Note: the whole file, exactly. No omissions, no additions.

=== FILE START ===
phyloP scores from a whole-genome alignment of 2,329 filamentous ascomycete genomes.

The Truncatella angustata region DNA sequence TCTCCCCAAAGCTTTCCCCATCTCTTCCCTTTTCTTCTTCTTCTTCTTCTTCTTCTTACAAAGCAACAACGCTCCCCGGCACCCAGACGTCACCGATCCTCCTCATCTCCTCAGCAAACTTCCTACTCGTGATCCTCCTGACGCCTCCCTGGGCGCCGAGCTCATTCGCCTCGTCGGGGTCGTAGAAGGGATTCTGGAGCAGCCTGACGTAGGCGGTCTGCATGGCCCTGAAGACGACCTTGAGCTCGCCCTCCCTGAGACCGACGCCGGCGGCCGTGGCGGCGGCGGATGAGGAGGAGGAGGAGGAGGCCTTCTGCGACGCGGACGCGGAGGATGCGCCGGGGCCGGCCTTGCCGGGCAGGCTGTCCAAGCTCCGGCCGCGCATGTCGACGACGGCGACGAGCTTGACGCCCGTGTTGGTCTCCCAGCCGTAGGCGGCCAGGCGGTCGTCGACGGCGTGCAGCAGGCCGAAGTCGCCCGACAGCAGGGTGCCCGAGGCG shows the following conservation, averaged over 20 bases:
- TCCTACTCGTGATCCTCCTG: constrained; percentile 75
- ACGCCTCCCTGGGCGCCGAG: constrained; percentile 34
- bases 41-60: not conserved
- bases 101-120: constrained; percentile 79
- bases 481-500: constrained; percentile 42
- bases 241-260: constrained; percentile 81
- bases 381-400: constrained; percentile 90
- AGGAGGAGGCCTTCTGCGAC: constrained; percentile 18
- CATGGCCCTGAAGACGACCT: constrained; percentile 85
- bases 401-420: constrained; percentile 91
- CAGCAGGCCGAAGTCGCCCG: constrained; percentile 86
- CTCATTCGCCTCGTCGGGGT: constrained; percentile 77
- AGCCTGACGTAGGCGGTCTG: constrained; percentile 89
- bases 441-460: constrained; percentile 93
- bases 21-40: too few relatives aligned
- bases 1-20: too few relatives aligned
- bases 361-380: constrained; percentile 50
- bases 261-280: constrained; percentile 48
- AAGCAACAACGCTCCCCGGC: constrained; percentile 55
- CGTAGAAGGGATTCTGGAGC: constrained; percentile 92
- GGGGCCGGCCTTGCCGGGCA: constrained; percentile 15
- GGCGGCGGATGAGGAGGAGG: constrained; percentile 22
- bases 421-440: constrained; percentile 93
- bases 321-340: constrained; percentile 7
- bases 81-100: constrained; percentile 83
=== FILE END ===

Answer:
phyloP scores from a whole-genome alignment of 2,329 filamentous ascomycete genomes.

The Truncatella angustata region DNA sequence TCTCCCCAAAGCTTTCCCCATCTCTTCCCTTTTCTTCTTCTTCTTCTTCTTCTTCTTACAAAGCAACAACGCTCCCCGGCACCCAGACGTCACCGATCCTCCTCATCTCCTCAGCAAACTTCCTACTCGTGATCCTCCTGACGCCTCCCTGGGCGCCGAGCTCATTCGCCTCGTCGGGGTCGTAGAAGGGATTCTGGAGCAGCCTGACGTAGGCGGTCTGCATGGCCCTGAAGACGACCTTGAGCTCGCCCTCCCTGAGACCGACGCCGGCGGCCGTGGCGGCGGCGGATGAGGAGGAGGAGGAGGAGGCCTTCTGCGACGCGGACGCGGAGGATGCGCCGGGGCCGGCCTTGCCGGGCAGGCTGTCCAAGCTCCGGCCGCGCATGTCGACGACGGCGACGAGCTTGACGCCCGTGTTGGTCTCCCAGCCGTAGGCGGCCAGGCGGTCGTCGACGGCGTGCAGCAGGCCGAAGTCGCCCGACAGCAGGGTGCCCGAGGCG shows the following conservation, averaged over 20 bases:
- TCCTACTCGTGATCCTCCTG: constrained; percentile 75
- ACGCCTCCCTGGGCGCCGAG: constrained; percentile 34
- bases 41-60: not conserved
- bases 101-120: constrained; percentile 79
- bases 481-500: constrained; percentile 42
- bases 241-260: constrained; percentile 81
- bases 381-400: constrained; percentile 90
- AGGAGGAGGCCTTCTGCGAC: constrained; percentile 18
- CATGGCCCTGAAGACGACCT: constrained; percentile 85
- bases 401-420: constrained; percentile 91
- CAGCAGGCCGAAGTCGCCCG: constrained; percentile 86
- CTCATTCGCCTCGTCGGGGT: constrained; percentile 77
- AGCCTGACGTAGGCGGTCTG: constrained; percentile 89
- bases 441-460: constrained; percentile 93
- bases 21-40: too few relatives aligned
- bases 1-20: too few relatives aligned
- bases 361-380: constrained; percentile 50
- bases 261-280: constrained; percentile 48
- AAGCAACAACGCTCCCCGGC: constrained; percentile 55
- CGTAGAAGGGATTCTGGAGC: constrained; percentile 92
- GGGGCCGGCCTTGCCGGGCA: constrained; percentile 15
- GGCGGCGGATGAGGAGGAGG: constrained; percentile 22
- bases 421-440: constrained; percentile 93
- bases 321-340: constrained; percentile 7
- bases 81-100: constrained; percentile 83